So, what yoga classes are suitable for people with low back pain? The answer is not surprising. Seek out classes with words like “restorative,” “gentle,” “relaxation,” and “beginning,” in their titles—these classes emphasize posture and pain relief over flow. In addition, these classes tend to be more accepting of individuals modifying postures to their comfort and skill level. Another bonus is that the instructor may be able to give you more attention in this type of environment where long holds of specific postures are more common. If you haven’t been to a yoga class like this before, you can look forward to the instructor coming over to adjust you during one of these long holds, allowing you to really melt into a posture and feel its restorative effects. Steer clear of classes that incorporate the words “power,” “Ashtanga,” or “flow” in their titles as these ones tend to be more vigorous and are often targeted toward intermediate and advanced students with a high level of mobility and flexibility.

Why the Core Is Key to Back Health

Time after time, the back pays the price for weak, undeveloped core muscles. Many people have a bad habit of not using their own abdominal muscles to support themselves and maintain good posture. When this habit goes on for an extended period of time, you end up supporting yourself with all the wrong muscles groups, namely in the lower (lumbar) region of your back. This, in turn, can lead to strain, stiffness, muscle weakness, tightness, and pain that can radiate all the way to your neck or the backs of your thighs (sciatica).

Your core muscles must be strong and stable to support your body and lead a healthy, active lifestyle. Bad backs caused by weak core muscles keep people from enjoying the activities they love the most. Whether it be knee boarding, snowshoeing, hiking the Pacific Northwest trails, or snorkeling along the coasts of the Hawaiian islands, there are countless activities that that enable people to get active, get outside, and live their best life possible. When back pain hits, it’s all too common for people to miss out on these types of activities, opting to stay home until the pain subsides. Although this may be the best course of action for acute back pain, research strongly suggests that mild to moderate exercise, including yoga and tai chi, are effective alternative therapies for the treatment of low back pain.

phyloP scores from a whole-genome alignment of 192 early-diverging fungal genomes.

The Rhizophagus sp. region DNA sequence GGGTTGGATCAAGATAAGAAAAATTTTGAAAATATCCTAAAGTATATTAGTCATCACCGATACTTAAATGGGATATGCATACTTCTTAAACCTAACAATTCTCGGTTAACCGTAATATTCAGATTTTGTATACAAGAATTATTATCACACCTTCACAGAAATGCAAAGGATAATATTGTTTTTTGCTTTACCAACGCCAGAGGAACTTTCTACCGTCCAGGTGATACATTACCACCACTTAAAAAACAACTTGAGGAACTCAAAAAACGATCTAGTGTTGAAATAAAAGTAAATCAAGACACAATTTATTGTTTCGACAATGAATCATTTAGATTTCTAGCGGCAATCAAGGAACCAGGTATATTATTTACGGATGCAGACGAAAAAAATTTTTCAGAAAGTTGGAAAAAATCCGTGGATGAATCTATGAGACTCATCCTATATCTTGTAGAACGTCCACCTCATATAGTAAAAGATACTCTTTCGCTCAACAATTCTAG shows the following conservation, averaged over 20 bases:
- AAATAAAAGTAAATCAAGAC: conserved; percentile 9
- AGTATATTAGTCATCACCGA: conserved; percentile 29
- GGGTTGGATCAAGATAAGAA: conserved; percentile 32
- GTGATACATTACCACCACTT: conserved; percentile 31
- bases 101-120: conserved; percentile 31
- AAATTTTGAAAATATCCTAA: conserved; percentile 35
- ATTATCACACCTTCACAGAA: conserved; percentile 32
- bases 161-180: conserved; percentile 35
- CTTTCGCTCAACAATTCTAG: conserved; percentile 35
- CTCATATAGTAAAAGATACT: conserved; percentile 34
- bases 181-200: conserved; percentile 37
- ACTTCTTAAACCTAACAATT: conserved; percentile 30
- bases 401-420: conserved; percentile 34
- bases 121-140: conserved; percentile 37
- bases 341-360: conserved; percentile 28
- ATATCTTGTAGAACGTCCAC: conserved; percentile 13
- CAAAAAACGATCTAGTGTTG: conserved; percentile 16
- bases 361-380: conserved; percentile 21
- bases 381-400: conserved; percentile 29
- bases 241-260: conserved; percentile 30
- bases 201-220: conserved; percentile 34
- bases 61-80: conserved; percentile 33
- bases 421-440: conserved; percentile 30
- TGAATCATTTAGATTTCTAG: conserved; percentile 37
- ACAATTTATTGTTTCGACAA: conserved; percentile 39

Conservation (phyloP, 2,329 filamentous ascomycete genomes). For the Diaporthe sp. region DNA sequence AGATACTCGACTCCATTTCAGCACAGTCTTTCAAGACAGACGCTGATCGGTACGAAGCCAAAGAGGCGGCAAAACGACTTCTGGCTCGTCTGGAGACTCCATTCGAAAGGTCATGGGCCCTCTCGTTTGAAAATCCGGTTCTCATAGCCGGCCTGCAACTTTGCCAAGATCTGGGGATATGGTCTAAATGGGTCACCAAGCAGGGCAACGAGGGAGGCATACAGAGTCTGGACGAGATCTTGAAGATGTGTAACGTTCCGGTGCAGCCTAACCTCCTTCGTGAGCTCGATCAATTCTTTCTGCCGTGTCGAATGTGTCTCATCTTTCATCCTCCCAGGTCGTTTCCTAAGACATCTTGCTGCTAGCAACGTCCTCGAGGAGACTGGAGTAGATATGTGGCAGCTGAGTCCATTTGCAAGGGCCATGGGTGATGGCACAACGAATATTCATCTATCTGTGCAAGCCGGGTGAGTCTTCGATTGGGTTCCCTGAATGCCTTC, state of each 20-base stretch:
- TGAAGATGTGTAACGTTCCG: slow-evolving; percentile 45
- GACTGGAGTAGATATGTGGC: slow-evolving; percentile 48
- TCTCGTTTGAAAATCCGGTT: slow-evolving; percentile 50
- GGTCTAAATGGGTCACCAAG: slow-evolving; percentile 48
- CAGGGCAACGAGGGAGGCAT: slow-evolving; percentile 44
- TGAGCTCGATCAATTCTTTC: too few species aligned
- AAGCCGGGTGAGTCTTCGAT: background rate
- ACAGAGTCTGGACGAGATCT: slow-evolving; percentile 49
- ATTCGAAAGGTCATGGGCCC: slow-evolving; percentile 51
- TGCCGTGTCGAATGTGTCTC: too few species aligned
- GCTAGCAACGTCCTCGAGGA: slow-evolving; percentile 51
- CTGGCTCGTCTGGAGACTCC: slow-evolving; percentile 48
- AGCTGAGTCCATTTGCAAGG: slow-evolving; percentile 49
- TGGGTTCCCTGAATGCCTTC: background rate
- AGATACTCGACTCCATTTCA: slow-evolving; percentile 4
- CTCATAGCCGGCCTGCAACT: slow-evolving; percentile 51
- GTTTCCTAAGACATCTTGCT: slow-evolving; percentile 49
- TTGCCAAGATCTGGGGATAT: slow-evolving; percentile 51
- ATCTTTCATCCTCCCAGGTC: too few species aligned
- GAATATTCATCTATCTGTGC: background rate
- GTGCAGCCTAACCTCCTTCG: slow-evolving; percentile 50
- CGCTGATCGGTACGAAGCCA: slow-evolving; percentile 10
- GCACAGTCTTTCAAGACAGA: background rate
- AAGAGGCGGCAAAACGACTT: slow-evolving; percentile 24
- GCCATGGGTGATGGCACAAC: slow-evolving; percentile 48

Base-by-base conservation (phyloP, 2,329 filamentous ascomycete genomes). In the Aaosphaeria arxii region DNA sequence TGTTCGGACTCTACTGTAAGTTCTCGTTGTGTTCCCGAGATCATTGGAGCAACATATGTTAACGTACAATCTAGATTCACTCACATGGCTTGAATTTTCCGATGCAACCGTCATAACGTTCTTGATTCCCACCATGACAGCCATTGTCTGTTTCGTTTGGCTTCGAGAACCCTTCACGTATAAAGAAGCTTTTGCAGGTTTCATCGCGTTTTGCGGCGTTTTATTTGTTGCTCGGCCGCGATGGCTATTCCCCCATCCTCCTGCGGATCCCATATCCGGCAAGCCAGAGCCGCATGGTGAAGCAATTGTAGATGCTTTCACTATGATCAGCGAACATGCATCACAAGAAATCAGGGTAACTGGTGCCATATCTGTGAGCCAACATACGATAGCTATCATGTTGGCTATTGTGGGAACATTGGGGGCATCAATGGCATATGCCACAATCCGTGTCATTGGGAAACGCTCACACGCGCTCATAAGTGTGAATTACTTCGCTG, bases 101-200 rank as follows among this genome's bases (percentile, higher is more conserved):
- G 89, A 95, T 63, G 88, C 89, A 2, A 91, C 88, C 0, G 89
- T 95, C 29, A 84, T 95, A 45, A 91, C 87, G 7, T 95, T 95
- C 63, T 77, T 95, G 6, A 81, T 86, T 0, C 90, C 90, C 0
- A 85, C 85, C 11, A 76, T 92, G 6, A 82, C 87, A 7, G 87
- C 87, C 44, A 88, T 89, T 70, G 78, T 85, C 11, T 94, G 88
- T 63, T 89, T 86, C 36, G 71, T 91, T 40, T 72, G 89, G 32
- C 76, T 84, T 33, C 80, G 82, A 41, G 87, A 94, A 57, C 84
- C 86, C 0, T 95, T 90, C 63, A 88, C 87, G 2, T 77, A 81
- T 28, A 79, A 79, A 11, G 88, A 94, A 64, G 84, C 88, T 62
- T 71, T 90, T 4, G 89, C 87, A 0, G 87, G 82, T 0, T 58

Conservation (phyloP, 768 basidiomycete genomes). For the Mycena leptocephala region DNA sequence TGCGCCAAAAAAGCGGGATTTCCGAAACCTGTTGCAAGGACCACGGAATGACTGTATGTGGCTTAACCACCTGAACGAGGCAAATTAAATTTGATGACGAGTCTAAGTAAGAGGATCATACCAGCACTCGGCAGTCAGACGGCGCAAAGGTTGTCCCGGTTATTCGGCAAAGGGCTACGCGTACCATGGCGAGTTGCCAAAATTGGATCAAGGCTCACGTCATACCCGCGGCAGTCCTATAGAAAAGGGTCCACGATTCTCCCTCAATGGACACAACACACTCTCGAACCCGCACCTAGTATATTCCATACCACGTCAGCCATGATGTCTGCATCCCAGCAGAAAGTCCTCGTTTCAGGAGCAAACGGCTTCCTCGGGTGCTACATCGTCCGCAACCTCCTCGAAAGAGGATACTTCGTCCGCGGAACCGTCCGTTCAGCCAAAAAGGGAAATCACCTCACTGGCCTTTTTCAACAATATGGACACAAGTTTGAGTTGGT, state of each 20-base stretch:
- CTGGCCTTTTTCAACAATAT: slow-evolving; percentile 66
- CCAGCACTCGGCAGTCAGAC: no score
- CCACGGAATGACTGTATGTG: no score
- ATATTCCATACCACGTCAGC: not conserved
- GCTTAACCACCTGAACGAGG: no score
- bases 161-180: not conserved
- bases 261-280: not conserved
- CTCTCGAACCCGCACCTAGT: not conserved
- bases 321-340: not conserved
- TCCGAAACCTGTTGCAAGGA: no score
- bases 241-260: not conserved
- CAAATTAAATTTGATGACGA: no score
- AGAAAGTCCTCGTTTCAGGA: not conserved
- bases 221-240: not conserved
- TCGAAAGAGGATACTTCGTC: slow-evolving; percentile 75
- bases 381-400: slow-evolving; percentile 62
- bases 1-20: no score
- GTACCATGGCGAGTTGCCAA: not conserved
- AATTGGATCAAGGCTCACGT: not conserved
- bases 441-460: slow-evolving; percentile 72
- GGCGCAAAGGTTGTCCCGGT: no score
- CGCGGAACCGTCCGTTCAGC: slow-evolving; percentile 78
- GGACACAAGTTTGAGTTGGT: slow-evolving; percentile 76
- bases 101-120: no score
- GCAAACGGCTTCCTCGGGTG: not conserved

Yoga: Plank Pose for Back Pain Relief

Yoga classes that use slow, subtle postures that focus on core strength seem to be the most helpful in maintaining proper posture, restoring spinal alignment, and reducing the symptoms of back pain. At the forefront of this new yoga movement is Iris Mickey, a certified yoga practitioner and Yoga for Back Care instructor at the University of Wisconsin Health. The type of yoga Iris teaches is entirely different than many modern power and Vinyasa yoga classes. In her discipline, poses are typically performed in a seated or static position and the movements (most of which work the core) are gentle, slight, and barely noticeable from a short distance. These simple movements activate those muscles that many Americans commonly neglect, bringing strength and healing to the whole body.

Through her classes, Iris has found that “The body wants to heal itself but sometimes it needs help. When back pain arises, it is often a signal to stop or that you need a different alignment or engage your core more. If we can learn to tune into what is good movement and what isn’t, it’s self-empowering.” As more research is done on the connection between yoga and low back pain, there is hope that more instructors will integrate postures and holds that develop core strength and emphasize low back health.